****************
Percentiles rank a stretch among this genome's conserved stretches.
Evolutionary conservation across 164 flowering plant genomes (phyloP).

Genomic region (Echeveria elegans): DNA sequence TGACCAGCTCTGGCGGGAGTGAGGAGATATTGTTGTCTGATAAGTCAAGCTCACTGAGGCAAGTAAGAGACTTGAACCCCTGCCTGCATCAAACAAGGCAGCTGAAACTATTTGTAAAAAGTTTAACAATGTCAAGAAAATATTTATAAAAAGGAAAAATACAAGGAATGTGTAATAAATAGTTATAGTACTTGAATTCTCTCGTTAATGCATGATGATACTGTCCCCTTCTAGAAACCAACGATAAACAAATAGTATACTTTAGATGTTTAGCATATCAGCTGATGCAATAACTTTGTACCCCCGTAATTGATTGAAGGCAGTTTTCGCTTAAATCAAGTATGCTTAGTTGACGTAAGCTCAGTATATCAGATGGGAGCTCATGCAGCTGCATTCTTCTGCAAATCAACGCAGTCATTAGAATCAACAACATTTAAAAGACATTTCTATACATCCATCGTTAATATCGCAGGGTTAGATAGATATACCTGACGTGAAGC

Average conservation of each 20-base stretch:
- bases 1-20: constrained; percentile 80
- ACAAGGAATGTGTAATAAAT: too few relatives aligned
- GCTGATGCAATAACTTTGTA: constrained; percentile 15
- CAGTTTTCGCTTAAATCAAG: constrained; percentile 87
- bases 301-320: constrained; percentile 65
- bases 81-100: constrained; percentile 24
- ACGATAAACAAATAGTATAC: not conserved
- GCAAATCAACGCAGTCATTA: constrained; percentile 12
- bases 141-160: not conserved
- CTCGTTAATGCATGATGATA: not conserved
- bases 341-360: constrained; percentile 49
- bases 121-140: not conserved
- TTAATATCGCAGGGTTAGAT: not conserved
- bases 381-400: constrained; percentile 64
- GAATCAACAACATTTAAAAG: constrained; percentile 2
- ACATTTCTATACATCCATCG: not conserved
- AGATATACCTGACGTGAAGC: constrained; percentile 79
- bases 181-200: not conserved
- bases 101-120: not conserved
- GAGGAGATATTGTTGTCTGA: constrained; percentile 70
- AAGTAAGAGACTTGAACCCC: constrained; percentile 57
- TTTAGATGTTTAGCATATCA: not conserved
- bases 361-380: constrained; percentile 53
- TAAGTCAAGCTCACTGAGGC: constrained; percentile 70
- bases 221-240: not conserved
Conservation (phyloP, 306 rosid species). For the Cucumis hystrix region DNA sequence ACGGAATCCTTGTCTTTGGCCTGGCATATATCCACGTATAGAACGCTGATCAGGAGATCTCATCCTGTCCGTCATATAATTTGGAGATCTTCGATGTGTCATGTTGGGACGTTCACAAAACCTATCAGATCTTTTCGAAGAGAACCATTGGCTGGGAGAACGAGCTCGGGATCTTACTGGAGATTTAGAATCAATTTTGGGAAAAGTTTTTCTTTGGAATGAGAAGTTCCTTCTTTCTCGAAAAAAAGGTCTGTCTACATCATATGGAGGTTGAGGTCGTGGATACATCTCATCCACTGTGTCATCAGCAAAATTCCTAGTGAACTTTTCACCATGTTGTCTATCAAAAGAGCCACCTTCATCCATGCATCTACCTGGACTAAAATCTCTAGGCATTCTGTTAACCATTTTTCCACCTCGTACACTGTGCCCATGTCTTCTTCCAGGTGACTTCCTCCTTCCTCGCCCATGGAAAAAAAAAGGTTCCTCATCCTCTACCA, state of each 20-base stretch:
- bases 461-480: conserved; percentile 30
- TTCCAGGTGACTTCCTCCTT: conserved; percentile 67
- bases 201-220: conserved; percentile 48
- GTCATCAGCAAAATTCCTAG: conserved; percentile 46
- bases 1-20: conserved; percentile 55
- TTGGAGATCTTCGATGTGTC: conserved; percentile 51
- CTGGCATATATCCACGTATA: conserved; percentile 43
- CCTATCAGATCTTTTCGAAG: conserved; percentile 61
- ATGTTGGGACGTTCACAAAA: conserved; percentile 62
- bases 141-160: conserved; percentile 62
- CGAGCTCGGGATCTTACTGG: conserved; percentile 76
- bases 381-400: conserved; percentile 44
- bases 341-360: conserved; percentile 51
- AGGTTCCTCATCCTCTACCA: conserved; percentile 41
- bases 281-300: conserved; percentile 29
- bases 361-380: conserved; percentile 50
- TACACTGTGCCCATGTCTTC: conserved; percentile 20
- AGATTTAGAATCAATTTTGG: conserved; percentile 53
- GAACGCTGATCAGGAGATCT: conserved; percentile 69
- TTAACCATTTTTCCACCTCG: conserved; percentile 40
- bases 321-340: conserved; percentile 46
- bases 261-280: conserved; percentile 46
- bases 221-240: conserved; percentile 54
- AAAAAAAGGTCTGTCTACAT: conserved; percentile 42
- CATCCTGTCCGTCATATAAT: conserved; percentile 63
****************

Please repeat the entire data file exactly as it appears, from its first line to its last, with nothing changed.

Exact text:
Percentiles rank a stretch among this genome's conserved stretches.
Evolutionary conservation across 164 flowering plant genomes (phyloP).

Genomic region (Echeveria elegans): DNA sequence TGACCAGCTCTGGCGGGAGTGAGGAGATATTGTTGTCTGATAAGTCAAGCTCACTGAGGCAAGTAAGAGACTTGAACCCCTGCCTGCATCAAACAAGGCAGCTGAAACTATTTGTAAAAAGTTTAACAATGTCAAGAAAATATTTATAAAAAGGAAAAATACAAGGAATGTGTAATAAATAGTTATAGTACTTGAATTCTCTCGTTAATGCATGATGATACTGTCCCCTTCTAGAAACCAACGATAAACAAATAGTATACTTTAGATGTTTAGCATATCAGCTGATGCAATAACTTTGTACCCCCGTAATTGATTGAAGGCAGTTTTCGCTTAAATCAAGTATGCTTAGTTGACGTAAGCTCAGTATATCAGATGGGAGCTCATGCAGCTGCATTCTTCTGCAAATCAACGCAGTCATTAGAATCAACAACATTTAAAAGACATTTCTATACATCCATCGTTAATATCGCAGGGTTAGATAGATATACCTGACGTGAAGC

Average conservation of each 20-base stretch:
- bases 1-20: constrained; percentile 80
- ACAAGGAATGTGTAATAAAT: too few relatives aligned
- GCTGATGCAATAACTTTGTA: constrained; percentile 15
- CAGTTTTCGCTTAAATCAAG: constrained; percentile 87
- bases 301-320: constrained; percentile 65
- bases 81-100: constrained; percentile 24
- ACGATAAACAAATAGTATAC: not conserved
- GCAAATCAACGCAGTCATTA: constrained; percentile 12
- bases 141-160: not conserved
- CTCGTTAATGCATGATGATA: not conserved
- bases 341-360: constrained; percentile 49
- bases 121-140: not conserved
- TTAATATCGCAGGGTTAGAT: not conserved
- bases 381-400: constrained; percentile 64
- GAATCAACAACATTTAAAAG: constrained; percentile 2
- ACATTTCTATACATCCATCG: not conserved
- AGATATACCTGACGTGAAGC: constrained; percentile 79
- bases 181-200: not conserved
- bases 101-120: not conserved
- GAGGAGATATTGTTGTCTGA: constrained; percentile 70
- AAGTAAGAGACTTGAACCCC: constrained; percentile 57
- TTTAGATGTTTAGCATATCA: not conserved
- bases 361-380: constrained; percentile 53
- TAAGTCAAGCTCACTGAGGC: constrained; percentile 70
- bases 221-240: not conserved
Conservation (phyloP, 306 rosid species). For the Cucumis hystrix region DNA sequence ACGGAATCCTTGTCTTTGGCCTGGCATATATCCACGTATAGAACGCTGATCAGGAGATCTCATCCTGTCCGTCATATAATTTGGAGATCTTCGATGTGTCATGTTGGGACGTTCACAAAACCTATCAGATCTTTTCGAAGAGAACCATTGGCTGGGAGAACGAGCTCGGGATCTTACTGGAGATTTAGAATCAATTTTGGGAAAAGTTTTTCTTTGGAATGAGAAGTTCCTTCTTTCTCGAAAAAAAGGTCTGTCTACATCATATGGAGGTTGAGGTCGTGGATACATCTCATCCACTGTGTCATCAGCAAAATTCCTAGTGAACTTTTCACCATGTTGTCTATCAAAAGAGCCACCTTCATCCATGCATCTACCTGGACTAAAATCTCTAGGCATTCTGTTAACCATTTTTCCACCTCGTACACTGTGCCCATGTCTTCTTCCAGGTGACTTCCTCCTTCCTCGCCCATGGAAAAAAAAAGGTTCCTCATCCTCTACCA, state of each 20-base stretch:
- bases 461-480: conserved; percentile 30
- TTCCAGGTGACTTCCTCCTT: conserved; percentile 67
- bases 201-220: conserved; percentile 48
- GTCATCAGCAAAATTCCTAG: conserved; percentile 46
- bases 1-20: conserved; percentile 55
- TTGGAGATCTTCGATGTGTC: conserved; percentile 51
- CTGGCATATATCCACGTATA: conserved; percentile 43
- CCTATCAGATCTTTTCGAAG: conserved; percentile 61
- ATGTTGGGACGTTCACAAAA: conserved; percentile 62
- bases 141-160: conserved; percentile 62
- CGAGCTCGGGATCTTACTGG: conserved; percentile 76
- bases 381-400: conserved; percentile 44
- bases 341-360: conserved; percentile 51
- AGGTTCCTCATCCTCTACCA: conserved; percentile 41
- bases 281-300: conserved; percentile 29
- bases 361-380: conserved; percentile 50
- TACACTGTGCCCATGTCTTC: conserved; percentile 20
- AGATTTAGAATCAATTTTGG: conserved; percentile 53
- GAACGCTGATCAGGAGATCT: conserved; percentile 69
- TTAACCATTTTTCCACCTCG: conserved; percentile 40
- bases 321-340: conserved; percentile 46
- bases 261-280: conserved; percentile 46
- bases 221-240: conserved; percentile 54
- AAAAAAAGGTCTGTCTACAT: conserved; percentile 42
- CATCCTGTCCGTCATATAAT: conserved; percentile 63